The WHO African Region continues to bear the brunt of the global burden of malaria. In 2015, 88% of global cases and 90% of global deaths occured in the African Region. Between 2000 and 2015, the number of malaria cases declined by 42% while the malaria death rate declined by 66% in the African Region.
This reduction is due to improved availability and use of insecticide-treated nets, diagnosis-based treatment with artemisinin-based combination therapy, engagement of communities in malaria control, and strengthening capacity in vector control for malaria.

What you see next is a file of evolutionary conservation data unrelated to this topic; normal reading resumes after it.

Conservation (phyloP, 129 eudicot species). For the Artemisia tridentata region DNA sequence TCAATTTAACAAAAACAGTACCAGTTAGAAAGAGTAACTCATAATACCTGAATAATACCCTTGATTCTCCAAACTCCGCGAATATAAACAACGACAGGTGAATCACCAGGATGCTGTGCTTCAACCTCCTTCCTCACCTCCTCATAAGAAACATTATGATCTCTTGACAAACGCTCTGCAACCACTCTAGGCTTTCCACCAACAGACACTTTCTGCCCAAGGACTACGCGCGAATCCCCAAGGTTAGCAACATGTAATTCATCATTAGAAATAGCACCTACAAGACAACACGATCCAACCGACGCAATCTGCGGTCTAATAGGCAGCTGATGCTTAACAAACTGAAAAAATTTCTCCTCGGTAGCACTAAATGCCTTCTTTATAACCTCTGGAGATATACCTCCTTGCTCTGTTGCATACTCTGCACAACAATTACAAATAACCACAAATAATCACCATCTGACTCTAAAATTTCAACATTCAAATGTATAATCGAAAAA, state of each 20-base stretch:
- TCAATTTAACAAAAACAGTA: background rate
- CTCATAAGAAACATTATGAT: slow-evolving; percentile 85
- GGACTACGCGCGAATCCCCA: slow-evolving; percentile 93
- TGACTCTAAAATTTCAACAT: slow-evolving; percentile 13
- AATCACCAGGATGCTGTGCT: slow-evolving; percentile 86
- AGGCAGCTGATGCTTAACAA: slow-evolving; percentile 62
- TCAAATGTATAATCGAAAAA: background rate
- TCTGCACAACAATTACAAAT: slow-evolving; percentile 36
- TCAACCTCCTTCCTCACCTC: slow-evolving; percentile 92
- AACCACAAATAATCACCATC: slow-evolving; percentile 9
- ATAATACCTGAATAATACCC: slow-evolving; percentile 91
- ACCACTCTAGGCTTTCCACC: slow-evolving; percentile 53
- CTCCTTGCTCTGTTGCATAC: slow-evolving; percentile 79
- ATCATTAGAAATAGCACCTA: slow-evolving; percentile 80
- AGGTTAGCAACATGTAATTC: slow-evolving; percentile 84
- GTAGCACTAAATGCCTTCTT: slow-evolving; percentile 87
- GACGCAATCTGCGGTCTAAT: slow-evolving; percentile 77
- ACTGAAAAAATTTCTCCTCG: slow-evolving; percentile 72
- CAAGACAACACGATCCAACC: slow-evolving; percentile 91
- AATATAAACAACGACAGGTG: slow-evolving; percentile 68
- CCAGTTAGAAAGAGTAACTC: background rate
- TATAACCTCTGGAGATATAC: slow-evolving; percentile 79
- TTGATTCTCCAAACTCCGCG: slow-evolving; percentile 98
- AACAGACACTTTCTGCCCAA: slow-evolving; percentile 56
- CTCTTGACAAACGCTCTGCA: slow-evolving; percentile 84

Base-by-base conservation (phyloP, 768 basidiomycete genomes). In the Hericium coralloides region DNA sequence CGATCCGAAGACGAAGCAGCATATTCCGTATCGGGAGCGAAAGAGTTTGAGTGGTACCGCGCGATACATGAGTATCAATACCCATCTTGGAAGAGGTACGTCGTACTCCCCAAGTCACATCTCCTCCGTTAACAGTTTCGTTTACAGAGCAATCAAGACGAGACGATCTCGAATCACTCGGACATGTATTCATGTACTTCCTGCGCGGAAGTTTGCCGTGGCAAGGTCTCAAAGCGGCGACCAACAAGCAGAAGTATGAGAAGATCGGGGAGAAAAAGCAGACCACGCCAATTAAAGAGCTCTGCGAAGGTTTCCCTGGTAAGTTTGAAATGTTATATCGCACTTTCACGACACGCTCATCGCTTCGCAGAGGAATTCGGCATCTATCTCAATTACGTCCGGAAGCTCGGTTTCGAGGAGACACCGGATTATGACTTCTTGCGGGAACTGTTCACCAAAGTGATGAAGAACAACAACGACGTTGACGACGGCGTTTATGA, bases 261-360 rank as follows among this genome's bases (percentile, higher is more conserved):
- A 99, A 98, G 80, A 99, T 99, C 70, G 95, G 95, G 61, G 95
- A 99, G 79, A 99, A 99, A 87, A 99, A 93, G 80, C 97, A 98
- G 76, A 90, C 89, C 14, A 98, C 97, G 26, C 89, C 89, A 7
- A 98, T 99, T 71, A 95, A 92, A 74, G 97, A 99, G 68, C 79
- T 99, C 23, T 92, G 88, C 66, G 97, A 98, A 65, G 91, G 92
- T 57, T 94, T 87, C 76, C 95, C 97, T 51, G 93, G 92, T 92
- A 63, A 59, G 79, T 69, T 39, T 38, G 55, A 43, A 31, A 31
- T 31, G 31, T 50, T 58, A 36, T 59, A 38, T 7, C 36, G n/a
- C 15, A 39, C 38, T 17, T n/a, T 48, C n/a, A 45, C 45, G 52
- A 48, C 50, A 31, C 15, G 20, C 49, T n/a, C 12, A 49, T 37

Malaria continues to have a severe socioeconomic impact on our populations. It is one of the causes of household poverty because it results in absenteeism from the daily activities of productive living and income generation. Malaria also continues to prevent many school children from attending school due to illness, diminishing their capacity to realise their full potential.
Malaria is transmitted via the bites of infective mosquitoes, but unknown to many, it can also be spread to children during pregnancy as well as before and/or during childbirth. Malaria contracted at this time is called congenital malaria and is a cause of infant death and low birth weight.